‘Sosia, I am blind and in prison. Thou mayst think to deceive me — thou mayst pretend only to take the letter to Sallust — thou mayst not fulfill thy charge: but here I solemnly dedicate thy head to vengeance, thy soul to the infernal powers, if thou wrongest thy trust; and I call upon thee to place thy right hand of faith in mine, and repeat after me these words: “By the ground on which we stand — by the elements which contain life and can curse life — by Orcus, the all-avenging — by the Olympian Jupiter, the all-seeing — I swear that I will honestly discharge my trust, and faithfully deliver into the hands of Sallust this letter! And if I perjure myself in this oath, may the full curses of heaven and hell be wreaked upon me!” Enough! — I trust thee — take thy reward. It is already dark — depart at once.’
‘Thou art a strange girl, and thou hast frightened me terribly; but it is all very natural: and if Sallust is to be found, I give him this letter as I have sworn. By my faith, I may have my little peccadilloes! but perjury — no! I leave that to my betters.’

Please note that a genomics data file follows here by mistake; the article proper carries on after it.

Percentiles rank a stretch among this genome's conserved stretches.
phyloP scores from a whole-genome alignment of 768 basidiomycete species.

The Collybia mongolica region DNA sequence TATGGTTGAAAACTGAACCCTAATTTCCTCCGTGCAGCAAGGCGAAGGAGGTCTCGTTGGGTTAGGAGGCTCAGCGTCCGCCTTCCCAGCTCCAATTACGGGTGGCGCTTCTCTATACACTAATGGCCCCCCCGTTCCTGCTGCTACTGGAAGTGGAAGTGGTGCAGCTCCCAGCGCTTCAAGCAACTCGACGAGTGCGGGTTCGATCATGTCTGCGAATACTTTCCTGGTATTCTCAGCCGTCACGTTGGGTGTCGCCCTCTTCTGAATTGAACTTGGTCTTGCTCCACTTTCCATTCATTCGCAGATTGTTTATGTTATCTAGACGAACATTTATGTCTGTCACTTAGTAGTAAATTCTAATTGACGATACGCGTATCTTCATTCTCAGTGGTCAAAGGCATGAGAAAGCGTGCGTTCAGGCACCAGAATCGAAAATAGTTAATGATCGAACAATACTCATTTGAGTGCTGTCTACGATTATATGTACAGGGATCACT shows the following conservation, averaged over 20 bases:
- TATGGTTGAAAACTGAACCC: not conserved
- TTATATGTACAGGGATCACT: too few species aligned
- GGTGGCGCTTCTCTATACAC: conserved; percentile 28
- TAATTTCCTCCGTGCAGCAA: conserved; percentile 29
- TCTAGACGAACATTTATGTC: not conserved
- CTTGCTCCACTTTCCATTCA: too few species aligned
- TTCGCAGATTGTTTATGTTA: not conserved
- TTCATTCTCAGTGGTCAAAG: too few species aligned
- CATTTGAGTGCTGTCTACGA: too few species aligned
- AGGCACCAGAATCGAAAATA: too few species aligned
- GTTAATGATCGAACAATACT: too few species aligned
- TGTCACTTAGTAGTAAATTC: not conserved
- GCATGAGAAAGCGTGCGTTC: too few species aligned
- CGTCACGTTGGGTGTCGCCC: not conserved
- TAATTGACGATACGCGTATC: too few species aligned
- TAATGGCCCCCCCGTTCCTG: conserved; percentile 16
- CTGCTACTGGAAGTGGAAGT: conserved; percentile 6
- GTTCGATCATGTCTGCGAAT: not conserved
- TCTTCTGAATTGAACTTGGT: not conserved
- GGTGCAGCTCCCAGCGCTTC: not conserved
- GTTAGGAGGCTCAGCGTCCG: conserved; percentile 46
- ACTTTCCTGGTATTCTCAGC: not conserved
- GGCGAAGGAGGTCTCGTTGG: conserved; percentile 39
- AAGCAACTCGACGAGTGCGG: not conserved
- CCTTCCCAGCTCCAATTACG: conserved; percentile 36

With this Sosia withdrew, carefully passing the heavy bolt athwart Nydia’s door — carefully locking its wards: and, hanging the key to his girdle, he retired to his own den, enveloped himself from head to foot in a huge disguising cloak, and slipped out by the back way undisturbed and unseen.
The streets were thin and empty. He soon gained the house of Sallust. The porter bade him leave his letter, and be gone; for Sallust was so grieved at the condemnation of Glaucus, that he could not on any account be disturbed.
‘Nevertheless, I have sworn to give this letter into his own hands — do so I must!’ And Sosia, well knowing by experience that Cerberus loves a sop, thrust some half a dozen sesterces into the hand of the porter.
‘Well, well,’ said the latter, relenting, ‘you may enter if you will; but, to tell you the truth, Sallust is drinking himself out of his grief. It is his way when anything disturbs him. He orders a capital supper, the best wine, and does not give over till everything is out of his head — but the liquor.’